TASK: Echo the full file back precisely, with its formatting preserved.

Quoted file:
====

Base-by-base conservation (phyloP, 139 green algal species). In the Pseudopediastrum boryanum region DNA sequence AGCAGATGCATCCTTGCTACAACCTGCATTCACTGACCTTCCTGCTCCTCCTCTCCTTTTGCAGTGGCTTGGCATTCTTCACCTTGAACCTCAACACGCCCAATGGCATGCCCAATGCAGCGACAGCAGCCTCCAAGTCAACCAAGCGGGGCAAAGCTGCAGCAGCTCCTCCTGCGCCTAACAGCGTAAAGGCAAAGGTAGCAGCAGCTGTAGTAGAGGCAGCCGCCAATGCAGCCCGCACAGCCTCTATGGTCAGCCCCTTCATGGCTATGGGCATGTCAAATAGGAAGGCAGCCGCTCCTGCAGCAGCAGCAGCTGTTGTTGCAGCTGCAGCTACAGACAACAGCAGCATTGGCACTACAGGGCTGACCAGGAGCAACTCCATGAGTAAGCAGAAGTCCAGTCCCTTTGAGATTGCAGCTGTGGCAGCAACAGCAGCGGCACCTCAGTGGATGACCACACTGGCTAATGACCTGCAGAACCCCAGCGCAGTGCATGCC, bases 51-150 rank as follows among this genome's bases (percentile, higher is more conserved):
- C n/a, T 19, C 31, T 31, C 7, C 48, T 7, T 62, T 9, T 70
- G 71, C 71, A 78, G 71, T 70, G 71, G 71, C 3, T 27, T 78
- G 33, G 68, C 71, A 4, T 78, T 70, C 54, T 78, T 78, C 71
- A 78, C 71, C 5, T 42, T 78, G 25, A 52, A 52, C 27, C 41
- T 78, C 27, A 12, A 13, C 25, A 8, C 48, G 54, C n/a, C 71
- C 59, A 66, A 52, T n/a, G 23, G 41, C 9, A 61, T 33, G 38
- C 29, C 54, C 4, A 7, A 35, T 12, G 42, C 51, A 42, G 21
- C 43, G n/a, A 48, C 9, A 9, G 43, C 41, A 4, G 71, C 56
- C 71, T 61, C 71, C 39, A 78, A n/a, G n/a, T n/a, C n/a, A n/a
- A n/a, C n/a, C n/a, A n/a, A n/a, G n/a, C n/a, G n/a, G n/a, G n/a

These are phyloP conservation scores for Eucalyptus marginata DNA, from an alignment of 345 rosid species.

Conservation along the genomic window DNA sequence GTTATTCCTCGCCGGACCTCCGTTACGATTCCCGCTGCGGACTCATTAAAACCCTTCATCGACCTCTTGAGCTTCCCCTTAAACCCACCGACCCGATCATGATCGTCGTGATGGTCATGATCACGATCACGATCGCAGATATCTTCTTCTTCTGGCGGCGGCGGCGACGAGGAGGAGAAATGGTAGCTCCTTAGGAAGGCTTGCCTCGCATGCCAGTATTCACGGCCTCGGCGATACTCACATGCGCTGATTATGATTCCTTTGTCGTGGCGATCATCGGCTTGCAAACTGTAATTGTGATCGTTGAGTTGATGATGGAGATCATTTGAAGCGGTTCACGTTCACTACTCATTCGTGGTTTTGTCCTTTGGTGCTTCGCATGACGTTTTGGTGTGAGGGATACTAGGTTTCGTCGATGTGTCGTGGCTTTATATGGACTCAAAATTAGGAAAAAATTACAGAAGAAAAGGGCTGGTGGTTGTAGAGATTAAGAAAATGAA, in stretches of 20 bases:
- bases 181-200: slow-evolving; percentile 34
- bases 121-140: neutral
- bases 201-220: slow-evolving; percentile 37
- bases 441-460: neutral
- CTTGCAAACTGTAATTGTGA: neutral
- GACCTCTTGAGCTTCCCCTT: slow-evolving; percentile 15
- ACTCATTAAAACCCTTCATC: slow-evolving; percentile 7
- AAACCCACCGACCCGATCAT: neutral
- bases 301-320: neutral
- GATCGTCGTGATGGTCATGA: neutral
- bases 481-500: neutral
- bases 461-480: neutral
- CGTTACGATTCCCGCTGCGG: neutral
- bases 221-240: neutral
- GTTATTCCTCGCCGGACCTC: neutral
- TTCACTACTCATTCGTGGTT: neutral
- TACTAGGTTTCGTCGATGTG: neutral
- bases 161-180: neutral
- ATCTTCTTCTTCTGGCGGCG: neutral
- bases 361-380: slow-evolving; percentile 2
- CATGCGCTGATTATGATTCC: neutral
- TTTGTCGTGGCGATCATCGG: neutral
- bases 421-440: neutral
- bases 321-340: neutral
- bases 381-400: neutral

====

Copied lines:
Base-by-base conservation (phyloP, 139 green algal species). In the Pseudopediastrum boryanum region DNA sequence AGCAGATGCATCCTTGCTACAACCTGCATTCACTGACCTTCCTGCTCCTCCTCTCCTTTTGCAGTGGCTTGGCATTCTTCACCTTGAACCTCAACACGCCCAATGGCATGCCCAATGCAGCGACAGCAGCCTCCAAGTCAACCAAGCGGGGCAAAGCTGCAGCAGCTCCTCCTGCGCCTAACAGCGTAAAGGCAAAGGTAGCAGCAGCTGTAGTAGAGGCAGCCGCCAATGCAGCCCGCACAGCCTCTATGGTCAGCCCCTTCATGGCTATGGGCATGTCAAATAGGAAGGCAGCCGCTCCTGCAGCAGCAGCAGCTGTTGTTGCAGCTGCAGCTACAGACAACAGCAGCATTGGCACTACAGGGCTGACCAGGAGCAACTCCATGAGTAAGCAGAAGTCCAGTCCCTTTGAGATTGCAGCTGTGGCAGCAACAGCAGCGGCACCTCAGTGGATGACCACACTGGCTAATGACCTGCAGAACCCCAGCGCAGTGCATGCC, bases 51-150 rank as follows among this genome's bases (percentile, higher is more conserved):
- C n/a, T 19, C 31, T 31, C 7, C 48, T 7, T 62, T 9, T 70
- G 71, C 71, A 78, G 71, T 70, G 71, G 71, C 3, T 27, T 78
- G 33, G 68, C 71, A 4, T 78, T 70, C 54, T 78, T 78, C 71
- A 78, C 71, C 5, T 42, T 78, G 25, A 52, A 52, C 27, C 41
- T 78, C 27, A 12, A 13, C 25, A 8, C 48, G 54, C n/a, C 71
- C 59, A 66, A 52, T n/a, G 23, G 41, C 9, A 61, T 33, G 38
- C 29, C 54, C 4, A 7, A 35, T 12, G 42, C 51, A 42, G 21
- C 43, G n/a, A 48, C 9, A 9, G 43, C 41, A 4, G 71, C 56
- C 71, T 61, C 71, C 39, A 78, A n/a, G n/a, T n/a, C n/a, A n/a
- A n/a, C n/a, C n/a, A n/a, A n/a, G n/a, C n/a, G n/a, G n/a, G n/a

These are phyloP conservation scores for Eucalyptus marginata DNA, from an alignment of 345 rosid species.

Conservation along the genomic window DNA sequence GTTATTCCTCGCCGGACCTCCGTTACGATTCCCGCTGCGGACTCATTAAAACCCTTCATCGACCTCTTGAGCTTCCCCTTAAACCCACCGACCCGATCATGATCGTCGTGATGGTCATGATCACGATCACGATCGCAGATATCTTCTTCTTCTGGCGGCGGCGGCGACGAGGAGGAGAAATGGTAGCTCCTTAGGAAGGCTTGCCTCGCATGCCAGTATTCACGGCCTCGGCGATACTCACATGCGCTGATTATGATTCCTTTGTCGTGGCGATCATCGGCTTGCAAACTGTAATTGTGATCGTTGAGTTGATGATGGAGATCATTTGAAGCGGTTCACGTTCACTACTCATTCGTGGTTTTGTCCTTTGGTGCTTCGCATGACGTTTTGGTGTGAGGGATACTAGGTTTCGTCGATGTGTCGTGGCTTTATATGGACTCAAAATTAGGAAAAAATTACAGAAGAAAAGGGCTGGTGGTTGTAGAGATTAAGAAAATGAA, in stretches of 20 bases:
- bases 181-200: slow-evolving; percentile 34
- bases 121-140: neutral
- bases 201-220: slow-evolving; percentile 37
- bases 441-460: neutral
- CTTGCAAACTGTAATTGTGA: neutral
- GACCTCTTGAGCTTCCCCTT: slow-evolving; percentile 15
- ACTCATTAAAACCCTTCATC: slow-evolving; percentile 7
- AAACCCACCGACCCGATCAT: neutral
- bases 301-320: neutral
- GATCGTCGTGATGGTCATGA: neutral
- bases 481-500: neutral
- bases 461-480: neutral
- CGTTACGATTCCCGCTGCGG: neutral
- bases 221-240: neutral
- GTTATTCCTCGCCGGACCTC: neutral
- TTCACTACTCATTCGTGGTT: neutral
- TACTAGGTTTCGTCGATGTG: neutral
- bases 161-180: neutral
- ATCTTCTTCTTCTGGCGGCG: neutral
- bases 361-380: slow-evolving; percentile 2
- CATGCGCTGATTATGATTCC: neutral
- TTTGTCGTGGCGATCATCGG: neutral
- bases 421-440: neutral
- bases 321-340: neutral
- bases 381-400: neutral